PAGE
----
Because this game definitely reminds me of a fun and over-the-top book series, Monster Hunter International. Crud, if the game were set in the modern era rather than the dingy 1890s world it uses, Crytek could probably just iron out a license agreement with MHI‘s creator and create a pretty sick tie-in. But as is, some of the high points Crytek is hitting with Showdown definitely remind me of MHI. The game sets the player up as a hunter of monsters, with the goal of entering dangerous zones where outbreaks have occurred and fighting their way through the horrors unleashed there with period weapons to find the creature at the core of it all. Upon killing that creature and banishing it back to its realm, the hunters must then grab proof of their bounty and safely leave the area, allowing them to collect the bounty on the monster’s head (or eyes, arms, whatever if they don’t have a head), then use that money to purchase new guns and equipment so that they can better survive the next bounty, or take on tougher ones.
If you’ve read MHI, you’re probably nodding your head at the bits that sound similar here. You’re a monster hunter, you get bounties for hunting monsters. Not exactly the most unique idea (it was done before MHI, and it’ll continue to be done after it), but an idea that’s still ripe for a lot of fun. And granted, Showdown does mix it up a bit. For starters, if you die—you’re dead. That’s it. Your hunter is lost, all their gear gone for good. Your base organization may have some savings of some kind to help outfit your next hunter, but Crytek has been quiet about this, so we don’t have many details.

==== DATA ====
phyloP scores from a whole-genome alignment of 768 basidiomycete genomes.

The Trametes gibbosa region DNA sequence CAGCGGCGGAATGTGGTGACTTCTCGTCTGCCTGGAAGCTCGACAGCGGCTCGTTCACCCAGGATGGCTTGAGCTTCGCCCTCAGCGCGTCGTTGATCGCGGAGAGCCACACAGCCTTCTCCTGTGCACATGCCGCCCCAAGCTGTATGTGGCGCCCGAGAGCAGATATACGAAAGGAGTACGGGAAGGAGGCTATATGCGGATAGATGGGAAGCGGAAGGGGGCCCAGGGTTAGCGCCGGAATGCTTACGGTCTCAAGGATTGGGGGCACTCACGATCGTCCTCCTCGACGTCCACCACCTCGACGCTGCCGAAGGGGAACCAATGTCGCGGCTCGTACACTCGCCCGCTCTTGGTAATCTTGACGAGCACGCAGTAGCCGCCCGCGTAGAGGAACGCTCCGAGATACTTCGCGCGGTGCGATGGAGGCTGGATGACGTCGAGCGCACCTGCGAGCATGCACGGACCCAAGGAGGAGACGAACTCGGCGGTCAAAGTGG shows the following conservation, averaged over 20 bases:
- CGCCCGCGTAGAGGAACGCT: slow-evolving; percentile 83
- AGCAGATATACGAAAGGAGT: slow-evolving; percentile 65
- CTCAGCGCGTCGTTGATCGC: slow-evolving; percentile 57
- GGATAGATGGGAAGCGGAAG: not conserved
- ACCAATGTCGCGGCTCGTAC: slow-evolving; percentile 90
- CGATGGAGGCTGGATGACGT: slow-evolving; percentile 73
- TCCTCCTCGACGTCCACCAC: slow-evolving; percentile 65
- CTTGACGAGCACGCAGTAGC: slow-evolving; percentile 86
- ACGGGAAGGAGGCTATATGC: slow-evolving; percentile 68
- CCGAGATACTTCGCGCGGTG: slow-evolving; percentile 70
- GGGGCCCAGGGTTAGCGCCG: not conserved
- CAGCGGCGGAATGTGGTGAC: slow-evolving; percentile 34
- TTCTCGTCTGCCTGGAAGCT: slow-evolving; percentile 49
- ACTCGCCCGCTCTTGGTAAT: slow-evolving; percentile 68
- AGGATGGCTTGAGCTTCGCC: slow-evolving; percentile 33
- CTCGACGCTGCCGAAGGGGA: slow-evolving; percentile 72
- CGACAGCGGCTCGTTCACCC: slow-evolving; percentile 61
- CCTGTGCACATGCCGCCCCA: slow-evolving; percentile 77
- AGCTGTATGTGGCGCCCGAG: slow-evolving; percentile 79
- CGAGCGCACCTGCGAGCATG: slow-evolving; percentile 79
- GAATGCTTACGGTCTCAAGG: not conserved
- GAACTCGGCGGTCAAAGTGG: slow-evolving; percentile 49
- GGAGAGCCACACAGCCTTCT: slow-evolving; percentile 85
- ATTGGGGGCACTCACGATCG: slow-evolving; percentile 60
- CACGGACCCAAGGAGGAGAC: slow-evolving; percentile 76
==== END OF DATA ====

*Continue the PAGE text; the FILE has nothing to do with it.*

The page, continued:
In addition, you’re not the only hunter looking for the bounty. Showdown is multiplayer, which means that you’ll be competing with other hunters to get the bounty first. Who may be better armed than you. Or have better equipment. And may be willing to shoot you as well as the monsters to get their hands on the bounty. Based on the video, a lot of them are willing to shoot you to get their hands on the bounty, though to be fair, it’s hard to judge willingness to fire in a permadeath system in an Alpha build where none of the players are that worried about losing what they’ve got.
But all of this adds up to a pretty compelling game, at least in my view. Oh, and don’t worry about being forced into unwinnable situations. According to an early demo of the game, players can walk back to the edge of the map and abandon a bounty at any time. Feeling outmatched? Discretion is the better part of valor, my friend. Walk away, and find a better bounty. Or make a final, glorious charge. It’s up to you.
Anyway, you can check out IGN’s hands-on experience with the game in the video below. Me? This is one I’ll be keeping an eye on. I enjoy Correia’s Monster Hunter books, cheesy as they are, and the idea of being an 1890s monster hunter, skulking through dark places with bolt-action rifles, early shotguns, and knives to try and take down a giant spider or two definitely sounds fun.
Here’s IGN’s hands-on. I’m getting back to work!